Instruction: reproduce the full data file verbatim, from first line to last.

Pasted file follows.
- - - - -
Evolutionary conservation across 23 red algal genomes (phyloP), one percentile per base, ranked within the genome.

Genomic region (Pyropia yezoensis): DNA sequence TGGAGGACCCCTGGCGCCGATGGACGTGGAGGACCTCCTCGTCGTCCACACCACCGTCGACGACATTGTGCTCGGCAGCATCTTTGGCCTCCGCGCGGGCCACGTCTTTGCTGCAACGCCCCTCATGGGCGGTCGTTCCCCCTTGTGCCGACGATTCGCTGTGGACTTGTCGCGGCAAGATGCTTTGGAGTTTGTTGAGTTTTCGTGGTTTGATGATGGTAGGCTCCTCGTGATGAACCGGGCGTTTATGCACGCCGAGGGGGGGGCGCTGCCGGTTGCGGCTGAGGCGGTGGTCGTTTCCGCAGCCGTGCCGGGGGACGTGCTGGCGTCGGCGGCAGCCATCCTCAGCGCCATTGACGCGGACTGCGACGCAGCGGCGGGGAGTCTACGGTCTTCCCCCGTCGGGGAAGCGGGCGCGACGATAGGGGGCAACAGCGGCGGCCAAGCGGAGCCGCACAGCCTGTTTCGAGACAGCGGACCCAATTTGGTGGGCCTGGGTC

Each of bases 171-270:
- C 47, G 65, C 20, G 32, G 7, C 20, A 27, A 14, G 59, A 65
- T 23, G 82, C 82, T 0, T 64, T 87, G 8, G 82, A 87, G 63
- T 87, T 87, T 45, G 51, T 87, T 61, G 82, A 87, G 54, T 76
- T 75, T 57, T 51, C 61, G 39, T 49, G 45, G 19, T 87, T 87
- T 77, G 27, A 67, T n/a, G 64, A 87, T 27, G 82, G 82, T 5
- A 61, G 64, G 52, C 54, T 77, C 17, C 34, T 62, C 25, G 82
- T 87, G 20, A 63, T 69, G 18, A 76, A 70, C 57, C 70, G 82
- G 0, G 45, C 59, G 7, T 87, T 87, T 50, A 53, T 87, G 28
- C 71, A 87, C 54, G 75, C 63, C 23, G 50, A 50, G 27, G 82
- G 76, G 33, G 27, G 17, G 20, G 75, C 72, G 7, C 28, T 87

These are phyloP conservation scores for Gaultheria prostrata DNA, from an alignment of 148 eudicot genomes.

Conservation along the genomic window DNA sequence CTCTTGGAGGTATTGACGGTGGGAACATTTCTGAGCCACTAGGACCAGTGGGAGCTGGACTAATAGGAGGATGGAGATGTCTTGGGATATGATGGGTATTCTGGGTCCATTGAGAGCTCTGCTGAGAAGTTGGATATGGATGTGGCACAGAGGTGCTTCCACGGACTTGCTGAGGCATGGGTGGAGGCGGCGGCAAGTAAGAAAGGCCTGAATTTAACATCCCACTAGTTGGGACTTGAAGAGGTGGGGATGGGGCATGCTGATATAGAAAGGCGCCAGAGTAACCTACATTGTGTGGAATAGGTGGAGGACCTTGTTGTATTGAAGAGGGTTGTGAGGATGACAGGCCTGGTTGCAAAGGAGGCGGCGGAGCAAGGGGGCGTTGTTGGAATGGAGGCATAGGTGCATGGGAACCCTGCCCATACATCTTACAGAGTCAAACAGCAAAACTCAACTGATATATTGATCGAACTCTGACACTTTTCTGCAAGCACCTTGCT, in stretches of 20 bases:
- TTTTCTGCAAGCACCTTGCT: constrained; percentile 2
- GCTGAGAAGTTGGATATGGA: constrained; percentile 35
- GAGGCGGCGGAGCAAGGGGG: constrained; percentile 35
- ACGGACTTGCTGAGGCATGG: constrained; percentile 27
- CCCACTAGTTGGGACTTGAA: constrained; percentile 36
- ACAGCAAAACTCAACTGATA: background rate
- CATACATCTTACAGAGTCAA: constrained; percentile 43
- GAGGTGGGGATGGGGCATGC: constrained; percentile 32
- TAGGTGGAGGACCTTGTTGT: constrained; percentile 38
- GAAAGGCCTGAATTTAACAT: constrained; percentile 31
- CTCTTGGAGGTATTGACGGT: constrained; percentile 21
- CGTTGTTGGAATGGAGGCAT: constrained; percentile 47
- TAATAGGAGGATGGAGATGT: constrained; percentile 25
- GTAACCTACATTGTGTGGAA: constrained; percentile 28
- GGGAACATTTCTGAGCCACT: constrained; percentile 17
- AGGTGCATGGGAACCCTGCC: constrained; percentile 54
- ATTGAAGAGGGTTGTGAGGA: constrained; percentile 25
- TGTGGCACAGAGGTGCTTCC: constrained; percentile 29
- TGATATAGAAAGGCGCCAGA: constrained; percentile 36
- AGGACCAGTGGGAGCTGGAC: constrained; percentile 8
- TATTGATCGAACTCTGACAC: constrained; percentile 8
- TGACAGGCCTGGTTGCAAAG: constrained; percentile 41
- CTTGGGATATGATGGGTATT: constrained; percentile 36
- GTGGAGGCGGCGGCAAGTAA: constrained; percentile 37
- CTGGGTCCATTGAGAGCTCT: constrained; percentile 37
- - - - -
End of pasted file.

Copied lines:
Evolutionary conservation across 23 red algal genomes (phyloP), one percentile per base, ranked within the genome.

Genomic region (Pyropia yezoensis): DNA sequence TGGAGGACCCCTGGCGCCGATGGACGTGGAGGACCTCCTCGTCGTCCACACCACCGTCGACGACATTGTGCTCGGCAGCATCTTTGGCCTCCGCGCGGGCCACGTCTTTGCTGCAACGCCCCTCATGGGCGGTCGTTCCCCCTTGTGCCGACGATTCGCTGTGGACTTGTCGCGGCAAGATGCTTTGGAGTTTGTTGAGTTTTCGTGGTTTGATGATGGTAGGCTCCTCGTGATGAACCGGGCGTTTATGCACGCCGAGGGGGGGGCGCTGCCGGTTGCGGCTGAGGCGGTGGTCGTTTCCGCAGCCGTGCCGGGGGACGTGCTGGCGTCGGCGGCAGCCATCCTCAGCGCCATTGACGCGGACTGCGACGCAGCGGCGGGGAGTCTACGGTCTTCCCCCGTCGGGGAAGCGGGCGCGACGATAGGGGGCAACAGCGGCGGCCAAGCGGAGCCGCACAGCCTGTTTCGAGACAGCGGACCCAATTTGGTGGGCCTGGGTC

Each of bases 171-270:
- C 47, G 65, C 20, G 32, G 7, C 20, A 27, A 14, G 59, A 65
- T 23, G 82, C 82, T 0, T 64, T 87, G 8, G 82, A 87, G 63
- T 87, T 87, T 45, G 51, T 87, T 61, G 82, A 87, G 54, T 76
- T 75, T 57, T 51, C 61, G 39, T 49, G 45, G 19, T 87, T 87
- T 77, G 27, A 67, T n/a, G 64, A 87, T 27, G 82, G 82, T 5
- A 61, G 64, G 52, C 54, T 77, C 17, C 34, T 62, C 25, G 82
- T 87, G 20, A 63, T 69, G 18, A 76, A 70, C 57, C 70, G 82
- G 0, G 45, C 59, G 7, T 87, T 87, T 50, A 53, T 87, G 28
- C 71, A 87, C 54, G 75, C 63, C 23, G 50, A 50, G 27, G 82
- G 76, G 33, G 27, G 17, G 20, G 75, C 72, G 7, C 28, T 87

These are phyloP conservation scores for Gaultheria prostrata DNA, from an alignment of 148 eudicot genomes.

Conservation along the genomic window DNA sequence CTCTTGGAGGTATTGACGGTGGGAACATTTCTGAGCCACTAGGACCAGTGGGAGCTGGACTAATAGGAGGATGGAGATGTCTTGGGATATGATGGGTATTCTGGGTCCATTGAGAGCTCTGCTGAGAAGTTGGATATGGATGTGGCACAGAGGTGCTTCCACGGACTTGCTGAGGCATGGGTGGAGGCGGCGGCAAGTAAGAAAGGCCTGAATTTAACATCCCACTAGTTGGGACTTGAAGAGGTGGGGATGGGGCATGCTGATATAGAAAGGCGCCAGAGTAACCTACATTGTGTGGAATAGGTGGAGGACCTTGTTGTATTGAAGAGGGTTGTGAGGATGACAGGCCTGGTTGCAAAGGAGGCGGCGGAGCAAGGGGGCGTTGTTGGAATGGAGGCATAGGTGCATGGGAACCCTGCCCATACATCTTACAGAGTCAAACAGCAAAACTCAACTGATATATTGATCGAACTCTGACACTTTTCTGCAAGCACCTTGCT, in stretches of 20 bases:
- TTTTCTGCAAGCACCTTGCT: constrained; percentile 2
- GCTGAGAAGTTGGATATGGA: constrained; percentile 35
- GAGGCGGCGGAGCAAGGGGG: constrained; percentile 35
- ACGGACTTGCTGAGGCATGG: constrained; percentile 27
- CCCACTAGTTGGGACTTGAA: constrained; percentile 36
- ACAGCAAAACTCAACTGATA: background rate
- CATACATCTTACAGAGTCAA: constrained; percentile 43
- GAGGTGGGGATGGGGCATGC: constrained; percentile 32
- TAGGTGGAGGACCTTGTTGT: constrained; percentile 38
- GAAAGGCCTGAATTTAACAT: constrained; percentile 31
- CTCTTGGAGGTATTGACGGT: constrained; percentile 21
- CGTTGTTGGAATGGAGGCAT: constrained; percentile 47
- TAATAGGAGGATGGAGATGT: constrained; percentile 25
- GTAACCTACATTGTGTGGAA: constrained; percentile 28
- GGGAACATTTCTGAGCCACT: constrained; percentile 17
- AGGTGCATGGGAACCCTGCC: constrained; percentile 54
- ATTGAAGAGGGTTGTGAGGA: constrained; percentile 25
- TGTGGCACAGAGGTGCTTCC: constrained; percentile 29
- TGATATAGAAAGGCGCCAGA: constrained; percentile 36
- AGGACCAGTGGGAGCTGGAC: constrained; percentile 8
- TATTGATCGAACTCTGACAC: constrained; percentile 8
- TGACAGGCCTGGTTGCAAAG: constrained; percentile 41
- CTTGGGATATGATGGGTATT: constrained; percentile 36
- GTGGAGGCGGCGGCAAGTAA: constrained; percentile 37
- CTGGGTCCATTGAGAGCTCT: constrained; percentile 37